My friend Gina Blackmore recently watched the TED Cinema Experience at her local cinema in Milton Keynes, UK and I saw her amazing review on her Facebook page and asked if she would mind me sharing it, as I found it to be very insightful and inspiring. She kindly agreed, so here it is :)
Over the past five days, the TED2017 conference has explored the theme “The Future You.” This has spanned an incredible number of ideas on a huge array of topics, from our future and artificial intelligence, to the power of being ourselves and compassion for others. Below are just some of the highlights from this year's conference.
Rutger Bregman, talked about radical ideas to help with poverty and equality, reminding us that a existence without poverty is not a privilege, but a right that we all deserve.
What about a future where the point of education is not to prepare you for another useless job, but for life well lived? Or what about a future where the value of your work is not determined by the size of your paycheck, but by the amount of happiness you spread and the amount of meaning you give?
Ideas can and do change the world that we live in, we just need to make it happen. "Martin Luther King did not say "I have a nightmare", he had a dream".
Anika Paulson described her life as if it moved to the rhythms, setting structure and stability in a chaotic world. "Where music has rhythm, we have routines and habits, things that help us remember what to do and how to stay on track."
"It may seem simple, it may seem dull by itself — but it gives tempo, heartbeat.”
Once, when she went to college, she felt that she had lost her rhythm, hearing other noises, and she feared her song was gone. But it wasn’t. She found her rhythm again, and while her melody had changed, it was still the same song, her own melody that changed as she grew. She found that music was her way of coping with the changes happening in her life. "Music is everywhere and in everything. It changes and it builds, but it’s always there.”
Anne Lamont, New York Times bestselling author of "Help, Thanks, Wow" decided to write down a list of every single true thing she knew.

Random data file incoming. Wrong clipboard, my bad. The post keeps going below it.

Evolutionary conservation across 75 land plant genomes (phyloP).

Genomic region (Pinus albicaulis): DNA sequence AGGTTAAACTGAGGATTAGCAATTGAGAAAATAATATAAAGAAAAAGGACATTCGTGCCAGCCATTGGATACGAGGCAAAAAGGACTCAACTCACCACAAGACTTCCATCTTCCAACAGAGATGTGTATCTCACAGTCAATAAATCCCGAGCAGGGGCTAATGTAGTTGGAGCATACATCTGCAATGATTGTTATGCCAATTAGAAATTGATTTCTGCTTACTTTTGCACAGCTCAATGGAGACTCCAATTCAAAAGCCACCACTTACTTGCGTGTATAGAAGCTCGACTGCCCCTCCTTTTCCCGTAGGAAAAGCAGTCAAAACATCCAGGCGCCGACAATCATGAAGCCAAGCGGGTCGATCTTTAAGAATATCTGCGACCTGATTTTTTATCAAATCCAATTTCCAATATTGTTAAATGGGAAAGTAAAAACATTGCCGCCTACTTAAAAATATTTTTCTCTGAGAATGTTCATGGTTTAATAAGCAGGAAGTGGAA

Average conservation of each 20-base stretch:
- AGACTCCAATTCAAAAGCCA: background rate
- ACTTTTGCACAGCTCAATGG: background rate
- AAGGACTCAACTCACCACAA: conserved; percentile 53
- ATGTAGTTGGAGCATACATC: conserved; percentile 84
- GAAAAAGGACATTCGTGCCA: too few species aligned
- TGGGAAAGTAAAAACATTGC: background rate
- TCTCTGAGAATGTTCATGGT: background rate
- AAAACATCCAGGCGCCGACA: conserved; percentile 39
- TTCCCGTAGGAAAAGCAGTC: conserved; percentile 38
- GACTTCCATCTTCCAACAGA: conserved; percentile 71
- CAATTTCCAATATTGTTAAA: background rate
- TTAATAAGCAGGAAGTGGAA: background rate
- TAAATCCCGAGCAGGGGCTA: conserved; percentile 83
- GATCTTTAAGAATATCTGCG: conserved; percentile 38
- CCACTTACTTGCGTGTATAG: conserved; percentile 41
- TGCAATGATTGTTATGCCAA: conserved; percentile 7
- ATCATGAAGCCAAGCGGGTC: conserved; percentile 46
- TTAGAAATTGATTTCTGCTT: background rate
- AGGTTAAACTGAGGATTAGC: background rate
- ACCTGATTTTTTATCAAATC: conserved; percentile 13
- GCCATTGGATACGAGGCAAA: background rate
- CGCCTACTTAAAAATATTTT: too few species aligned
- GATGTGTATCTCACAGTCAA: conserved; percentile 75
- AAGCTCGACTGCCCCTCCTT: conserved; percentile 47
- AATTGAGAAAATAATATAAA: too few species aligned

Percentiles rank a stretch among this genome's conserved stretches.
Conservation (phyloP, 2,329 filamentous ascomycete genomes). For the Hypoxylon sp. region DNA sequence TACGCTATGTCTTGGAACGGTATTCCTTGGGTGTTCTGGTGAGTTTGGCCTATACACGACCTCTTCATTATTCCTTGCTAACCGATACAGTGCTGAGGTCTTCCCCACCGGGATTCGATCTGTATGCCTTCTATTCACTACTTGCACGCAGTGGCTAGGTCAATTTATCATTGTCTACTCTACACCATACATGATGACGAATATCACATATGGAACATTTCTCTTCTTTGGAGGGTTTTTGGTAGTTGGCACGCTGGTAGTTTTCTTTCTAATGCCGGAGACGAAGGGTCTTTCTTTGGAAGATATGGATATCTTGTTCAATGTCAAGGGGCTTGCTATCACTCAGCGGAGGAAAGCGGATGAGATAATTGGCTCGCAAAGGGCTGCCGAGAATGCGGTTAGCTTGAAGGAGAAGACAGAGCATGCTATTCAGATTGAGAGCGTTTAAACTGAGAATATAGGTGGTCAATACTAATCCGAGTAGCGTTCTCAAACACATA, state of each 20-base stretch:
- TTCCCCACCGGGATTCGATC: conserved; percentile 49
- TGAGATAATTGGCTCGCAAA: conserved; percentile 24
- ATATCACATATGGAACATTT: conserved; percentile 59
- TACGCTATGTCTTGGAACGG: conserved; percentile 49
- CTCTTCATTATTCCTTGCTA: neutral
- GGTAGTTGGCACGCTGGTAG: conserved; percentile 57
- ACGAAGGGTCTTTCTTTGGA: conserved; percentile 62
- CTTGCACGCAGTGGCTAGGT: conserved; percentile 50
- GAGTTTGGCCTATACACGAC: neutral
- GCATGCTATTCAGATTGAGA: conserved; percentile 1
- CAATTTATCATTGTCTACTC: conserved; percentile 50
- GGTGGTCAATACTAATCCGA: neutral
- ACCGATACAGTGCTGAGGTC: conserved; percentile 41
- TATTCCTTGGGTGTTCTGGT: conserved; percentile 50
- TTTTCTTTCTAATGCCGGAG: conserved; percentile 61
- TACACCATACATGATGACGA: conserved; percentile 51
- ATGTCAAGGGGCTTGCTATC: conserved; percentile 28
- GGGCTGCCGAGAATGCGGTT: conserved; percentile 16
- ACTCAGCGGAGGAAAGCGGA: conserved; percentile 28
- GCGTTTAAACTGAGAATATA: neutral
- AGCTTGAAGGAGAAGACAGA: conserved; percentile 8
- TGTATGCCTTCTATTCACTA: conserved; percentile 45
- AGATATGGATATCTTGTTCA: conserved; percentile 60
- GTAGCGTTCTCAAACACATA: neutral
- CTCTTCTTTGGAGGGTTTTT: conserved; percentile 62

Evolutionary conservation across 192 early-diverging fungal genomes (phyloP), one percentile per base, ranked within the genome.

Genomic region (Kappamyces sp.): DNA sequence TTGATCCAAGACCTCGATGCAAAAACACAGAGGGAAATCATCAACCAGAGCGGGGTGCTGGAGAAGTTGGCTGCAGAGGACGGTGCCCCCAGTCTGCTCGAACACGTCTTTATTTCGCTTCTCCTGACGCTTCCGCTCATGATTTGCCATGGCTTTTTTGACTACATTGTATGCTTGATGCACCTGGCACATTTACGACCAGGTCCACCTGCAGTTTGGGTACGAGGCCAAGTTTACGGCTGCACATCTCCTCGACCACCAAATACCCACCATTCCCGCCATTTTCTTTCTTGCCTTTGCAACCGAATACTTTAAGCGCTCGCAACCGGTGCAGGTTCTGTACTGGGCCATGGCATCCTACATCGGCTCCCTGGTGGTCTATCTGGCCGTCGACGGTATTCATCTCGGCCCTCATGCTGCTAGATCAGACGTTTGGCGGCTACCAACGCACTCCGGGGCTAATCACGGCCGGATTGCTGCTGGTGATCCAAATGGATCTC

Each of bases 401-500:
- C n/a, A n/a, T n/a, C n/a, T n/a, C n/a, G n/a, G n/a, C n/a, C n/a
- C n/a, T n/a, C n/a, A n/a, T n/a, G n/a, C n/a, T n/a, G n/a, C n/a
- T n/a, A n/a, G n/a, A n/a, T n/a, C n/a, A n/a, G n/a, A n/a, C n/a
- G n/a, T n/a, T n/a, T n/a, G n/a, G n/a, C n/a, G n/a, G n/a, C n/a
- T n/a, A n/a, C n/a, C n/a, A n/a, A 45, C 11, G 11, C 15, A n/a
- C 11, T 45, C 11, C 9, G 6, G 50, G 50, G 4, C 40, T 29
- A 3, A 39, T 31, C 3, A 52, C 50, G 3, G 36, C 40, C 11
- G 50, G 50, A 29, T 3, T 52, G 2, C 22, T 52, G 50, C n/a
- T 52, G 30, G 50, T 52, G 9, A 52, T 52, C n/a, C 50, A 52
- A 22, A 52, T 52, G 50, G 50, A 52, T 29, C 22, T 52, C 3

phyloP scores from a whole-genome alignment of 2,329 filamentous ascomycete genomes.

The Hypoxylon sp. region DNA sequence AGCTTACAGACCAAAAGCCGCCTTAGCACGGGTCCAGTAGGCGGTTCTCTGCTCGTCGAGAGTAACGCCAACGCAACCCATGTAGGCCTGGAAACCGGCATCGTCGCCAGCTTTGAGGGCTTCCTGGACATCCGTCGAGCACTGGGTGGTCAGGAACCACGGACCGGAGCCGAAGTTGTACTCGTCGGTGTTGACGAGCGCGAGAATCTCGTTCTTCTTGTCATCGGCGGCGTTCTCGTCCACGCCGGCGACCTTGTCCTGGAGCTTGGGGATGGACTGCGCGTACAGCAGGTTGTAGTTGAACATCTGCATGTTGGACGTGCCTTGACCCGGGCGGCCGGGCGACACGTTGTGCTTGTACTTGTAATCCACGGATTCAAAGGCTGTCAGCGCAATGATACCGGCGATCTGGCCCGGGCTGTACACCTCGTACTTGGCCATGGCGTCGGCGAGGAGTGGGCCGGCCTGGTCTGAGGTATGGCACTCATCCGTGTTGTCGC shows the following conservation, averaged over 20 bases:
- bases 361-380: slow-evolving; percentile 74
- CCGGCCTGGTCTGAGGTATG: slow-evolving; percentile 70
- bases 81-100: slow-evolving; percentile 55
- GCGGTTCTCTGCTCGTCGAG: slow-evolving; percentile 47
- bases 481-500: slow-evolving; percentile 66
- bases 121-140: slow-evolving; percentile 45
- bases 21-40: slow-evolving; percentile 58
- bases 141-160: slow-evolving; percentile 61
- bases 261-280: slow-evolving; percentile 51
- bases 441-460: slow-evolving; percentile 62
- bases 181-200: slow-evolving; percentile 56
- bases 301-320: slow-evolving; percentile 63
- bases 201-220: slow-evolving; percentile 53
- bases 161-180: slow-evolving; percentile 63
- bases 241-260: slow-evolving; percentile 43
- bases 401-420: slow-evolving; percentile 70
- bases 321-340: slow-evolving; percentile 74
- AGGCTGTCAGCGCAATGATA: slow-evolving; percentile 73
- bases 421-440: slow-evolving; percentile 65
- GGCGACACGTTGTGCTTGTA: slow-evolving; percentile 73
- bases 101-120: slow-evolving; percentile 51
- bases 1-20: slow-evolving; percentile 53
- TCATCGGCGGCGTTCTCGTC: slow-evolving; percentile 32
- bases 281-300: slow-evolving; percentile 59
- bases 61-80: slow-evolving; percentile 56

In her down-to-earth, humorous way, she explained how “all truth is paradox,” which chocolate is best used “to balance the legs of wobbly chairs” and the meaning of God. In a talk full of wisdom and humor, she dives into the variants of being a human who lives and feels in a confusing, beautiful and emotional world.
Here is a list of some of the key points that I took away
1. "Life is a precious unfathomably beautiful gift, and it is impossible here. It's filled with heartbreaking sweetness and beauty, floods and babies and acne and Mozart, all swirled together."
2. "Nothing outside of you will help you in any real, lasting way." Radical self-care is the only thing that will get you through. It’s hard to admit, but it’s true, and it works the other way around too. “If it is someone else’s problem, you probably don’t have the solution."
3. She warns us not to compare our insides to someone else's outsides, as they probably not as well put together as they may seem.
4 . Talking about writing, she explained that every writer starts with terrible first drafts. The trick is to commit to sticking with it. "Every story you own is yours. If people wanted you to write more warmly about them, they should have behaved better."
5 . Creative success is “something you have to recover from. They will hurt, damage and change you in ways you cannot imagine.“ But it is worth it as long as remember that it is the "doing" that counts (for example, enjoy the writing, not just the idea of being a published author.)
6 . Grace is a powerful thing, and doesn’t always come in the forms you expect. Lamott sees it most in laughter. “Laughter really is carbonated holiness, It helps us breathe again and again, and gives us back to ourselves.”
Be sure to share your views or comments regarding this review.